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12° Nicosia,
27 May, 2024
 
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Cyprus leads the charge in sustainable aquaculture

According to reports, Cyprus boasts a robust industry with low environmental impact food production, reducing pressure on wild catches

Andreas Karamitas

The Ministerial Conference on Oceans, titled "Our Resilient Shared Ocean: From Cyprus to Samoa," concluded with optimistic messages regarding the future of water resource management. Ministers from 17 Commonwealth countries convened in Paphos to address critical issues concerning sustainable ocean management.

Progress since 2018: The Blue Charter

In her closing remarks, Commonwealth Secretary-General The Rt Hon Patricia Scotland KC highlighted the significant progress made since the adoption of the Commonwealth Blue Charter at the 2018 Summit (CHOGM). This charter signifies a commitment to protecting and sustainably managing the oceans, with ambitious targets set to tackle marine pollution, climate change, overfishing, and coral reef degradation.The Rt Hon Patricia Scotland KC emphasized that the dedication of champion countries is fostering a global movement.

Pioneering Countries

Special recognition was given to 16 countries for their leadership in implementing the goals of the Blue Charter:

Patricia Scotland KC made special mention of 16 countries that distinguished themselves for their leading role in implementing the Blue Paper objectives.

Australia, Belize, Mauritius:  Led efforts to protect and restore coral reefs, crucial ecosystems for ocean health and biodiversity.

Sri Lanka:  Focused on safeguarding long-lived ecosystems, essential for coastal protection and carbon dioxide absorption.

UK:  Spearheaded the Commonwealth Alliance for Clean Oceans, aimed at combatting marine plastic pollution.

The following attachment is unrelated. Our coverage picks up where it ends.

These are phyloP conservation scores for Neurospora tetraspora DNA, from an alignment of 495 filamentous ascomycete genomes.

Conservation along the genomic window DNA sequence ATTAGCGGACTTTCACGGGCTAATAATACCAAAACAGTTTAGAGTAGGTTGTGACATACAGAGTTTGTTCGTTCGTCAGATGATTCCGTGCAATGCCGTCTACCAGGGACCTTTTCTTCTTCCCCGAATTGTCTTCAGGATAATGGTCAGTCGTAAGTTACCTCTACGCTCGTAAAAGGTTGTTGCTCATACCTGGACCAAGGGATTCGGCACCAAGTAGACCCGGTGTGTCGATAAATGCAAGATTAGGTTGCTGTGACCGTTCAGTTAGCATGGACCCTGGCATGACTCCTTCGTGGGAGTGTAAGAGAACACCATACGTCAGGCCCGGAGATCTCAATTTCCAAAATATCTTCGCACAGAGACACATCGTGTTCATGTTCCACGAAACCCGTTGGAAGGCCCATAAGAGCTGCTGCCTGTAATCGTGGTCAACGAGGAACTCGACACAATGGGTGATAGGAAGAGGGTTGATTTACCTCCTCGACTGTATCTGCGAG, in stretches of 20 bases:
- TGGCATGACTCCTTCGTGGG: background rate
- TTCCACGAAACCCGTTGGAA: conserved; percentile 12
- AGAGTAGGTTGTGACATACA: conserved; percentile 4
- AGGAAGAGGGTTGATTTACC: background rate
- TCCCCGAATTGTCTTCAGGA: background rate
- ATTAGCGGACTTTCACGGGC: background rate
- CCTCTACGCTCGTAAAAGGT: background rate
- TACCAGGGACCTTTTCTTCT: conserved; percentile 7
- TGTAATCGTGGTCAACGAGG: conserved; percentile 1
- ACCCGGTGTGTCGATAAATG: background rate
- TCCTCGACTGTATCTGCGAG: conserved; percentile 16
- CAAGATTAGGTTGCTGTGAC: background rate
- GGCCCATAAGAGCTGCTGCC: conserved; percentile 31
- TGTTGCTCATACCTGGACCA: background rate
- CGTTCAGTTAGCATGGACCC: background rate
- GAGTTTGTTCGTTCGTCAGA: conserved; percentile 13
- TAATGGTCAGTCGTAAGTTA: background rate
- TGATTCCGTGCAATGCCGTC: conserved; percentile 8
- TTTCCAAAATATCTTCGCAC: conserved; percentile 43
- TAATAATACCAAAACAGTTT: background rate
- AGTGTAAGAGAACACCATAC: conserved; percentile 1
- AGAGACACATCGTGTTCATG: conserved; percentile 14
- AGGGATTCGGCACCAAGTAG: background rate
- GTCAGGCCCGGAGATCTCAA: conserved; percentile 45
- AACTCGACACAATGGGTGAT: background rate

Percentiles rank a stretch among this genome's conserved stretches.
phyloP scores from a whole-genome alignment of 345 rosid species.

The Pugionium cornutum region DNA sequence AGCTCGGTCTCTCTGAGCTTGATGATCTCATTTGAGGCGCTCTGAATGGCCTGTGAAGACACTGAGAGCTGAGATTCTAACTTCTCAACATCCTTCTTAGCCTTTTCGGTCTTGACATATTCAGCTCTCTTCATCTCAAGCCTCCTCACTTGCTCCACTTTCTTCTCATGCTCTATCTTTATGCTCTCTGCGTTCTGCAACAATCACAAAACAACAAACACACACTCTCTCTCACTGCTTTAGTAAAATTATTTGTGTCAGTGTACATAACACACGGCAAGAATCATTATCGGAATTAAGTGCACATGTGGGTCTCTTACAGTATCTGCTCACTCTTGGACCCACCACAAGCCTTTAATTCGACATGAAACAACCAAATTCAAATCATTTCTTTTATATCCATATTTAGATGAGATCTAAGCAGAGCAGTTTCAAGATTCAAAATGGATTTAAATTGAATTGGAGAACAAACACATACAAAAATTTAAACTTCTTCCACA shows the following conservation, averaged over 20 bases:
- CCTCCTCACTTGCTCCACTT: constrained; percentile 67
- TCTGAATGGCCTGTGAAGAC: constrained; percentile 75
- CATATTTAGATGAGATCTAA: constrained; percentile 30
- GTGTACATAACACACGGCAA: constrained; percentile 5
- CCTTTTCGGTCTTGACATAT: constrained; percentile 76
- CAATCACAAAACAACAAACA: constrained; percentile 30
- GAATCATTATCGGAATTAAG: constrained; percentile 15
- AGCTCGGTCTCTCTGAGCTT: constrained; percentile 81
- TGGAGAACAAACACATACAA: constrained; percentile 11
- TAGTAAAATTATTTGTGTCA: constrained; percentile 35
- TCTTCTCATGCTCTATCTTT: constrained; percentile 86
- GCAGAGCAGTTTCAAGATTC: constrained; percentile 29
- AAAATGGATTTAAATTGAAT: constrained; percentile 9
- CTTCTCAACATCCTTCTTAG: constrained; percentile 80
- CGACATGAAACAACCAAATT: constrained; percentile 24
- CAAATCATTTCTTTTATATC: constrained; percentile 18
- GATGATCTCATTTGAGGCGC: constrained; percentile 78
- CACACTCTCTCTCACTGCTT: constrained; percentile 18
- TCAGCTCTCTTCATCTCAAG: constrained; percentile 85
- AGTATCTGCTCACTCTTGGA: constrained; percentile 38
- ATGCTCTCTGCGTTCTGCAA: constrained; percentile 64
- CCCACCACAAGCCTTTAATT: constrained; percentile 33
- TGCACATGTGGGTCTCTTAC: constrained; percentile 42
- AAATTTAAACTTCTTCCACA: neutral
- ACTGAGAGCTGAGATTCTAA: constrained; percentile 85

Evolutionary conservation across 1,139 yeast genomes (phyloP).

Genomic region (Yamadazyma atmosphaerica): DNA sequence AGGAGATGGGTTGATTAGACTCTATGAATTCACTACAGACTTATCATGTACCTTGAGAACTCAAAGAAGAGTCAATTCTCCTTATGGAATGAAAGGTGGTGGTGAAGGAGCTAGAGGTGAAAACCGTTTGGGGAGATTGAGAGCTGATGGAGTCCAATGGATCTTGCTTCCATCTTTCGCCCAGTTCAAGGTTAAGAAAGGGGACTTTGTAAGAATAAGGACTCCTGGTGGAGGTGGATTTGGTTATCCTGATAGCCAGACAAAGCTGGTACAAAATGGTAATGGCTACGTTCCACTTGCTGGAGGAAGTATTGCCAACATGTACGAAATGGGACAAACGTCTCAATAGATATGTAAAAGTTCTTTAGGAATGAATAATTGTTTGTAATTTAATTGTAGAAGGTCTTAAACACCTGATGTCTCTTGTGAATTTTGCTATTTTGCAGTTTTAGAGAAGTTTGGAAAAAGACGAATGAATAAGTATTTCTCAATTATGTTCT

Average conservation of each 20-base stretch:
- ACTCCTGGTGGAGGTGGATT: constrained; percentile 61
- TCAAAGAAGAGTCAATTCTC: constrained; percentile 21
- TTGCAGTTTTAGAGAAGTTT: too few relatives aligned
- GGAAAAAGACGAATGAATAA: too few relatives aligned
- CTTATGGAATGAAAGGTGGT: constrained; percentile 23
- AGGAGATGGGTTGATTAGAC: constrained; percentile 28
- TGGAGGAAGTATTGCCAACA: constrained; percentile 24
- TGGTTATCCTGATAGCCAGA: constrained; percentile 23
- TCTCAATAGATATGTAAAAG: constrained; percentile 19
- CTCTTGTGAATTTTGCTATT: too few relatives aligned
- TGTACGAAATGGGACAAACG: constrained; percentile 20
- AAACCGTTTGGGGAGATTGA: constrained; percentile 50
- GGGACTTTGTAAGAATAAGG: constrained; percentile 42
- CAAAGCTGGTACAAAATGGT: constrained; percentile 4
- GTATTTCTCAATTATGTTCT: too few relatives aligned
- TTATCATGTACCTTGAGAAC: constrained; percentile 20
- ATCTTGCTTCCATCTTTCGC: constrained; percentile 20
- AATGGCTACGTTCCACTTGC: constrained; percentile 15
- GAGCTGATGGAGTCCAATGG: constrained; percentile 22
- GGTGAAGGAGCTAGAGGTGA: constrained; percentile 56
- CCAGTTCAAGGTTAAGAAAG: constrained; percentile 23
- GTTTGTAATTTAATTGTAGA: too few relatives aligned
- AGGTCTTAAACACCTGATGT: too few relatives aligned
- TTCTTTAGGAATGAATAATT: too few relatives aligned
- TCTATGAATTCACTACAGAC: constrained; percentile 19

New Zealand:  Initiated measures to address ocean acidification, a threat to marine ecosystems and fish populations.

Fiji:  Led initiatives to mitigate climate change impacts on oceans, including sea level rise and extreme weather events.

Canada:  Prioritized enhancing ocean observation to understand changes and develop effective management strategies.

Barbados, Seychelles:  Led efforts to protect and sustainably manage marine protected areas, vital for diverse marine species.

Cyprus:  Named champion for Sustainable Aquaculture, boasting a robust industry with low environmental impact food production, reducing pressure on wild catches.

Antigua and Barbuda, Kenya:  Champions for Sustainable Blue Economy, focusing on utilizing oceans for economic development while ensuring resource sustainability.

Kiribati, Maldives:  Champions for Sustainable Coastal Fisheries, working towards sustainable fishing practices for food security and livelihoods.

The Commonwealth Secretary-General emphasized the importance of commitment and cooperation among participating countries in the Blue Charter. The progress achieved thus far underscores the collective power to address the myriad challenges facing oceans.

Inspiring a Global Movement

The Rt Hon Patricia Scotland KC highlighted that the commitment of champion countries transcends Commonwealth boundaries, inspiring nations worldwide to take action for ocean protection. This marks the inception of a global movement towards responsible marine resource management. The Ministerial showcased the evolution of the Blue Charter from a mere commitment to a dynamic movement for ocean protection. The outcomes of the Summit convey an optimistic outlook for the future of oceans. However, sustained commitment and cooperation are imperative to ensure the health and sustainability of these vital marine ecosystems for future generations.

[This article was translated from its Greek original]

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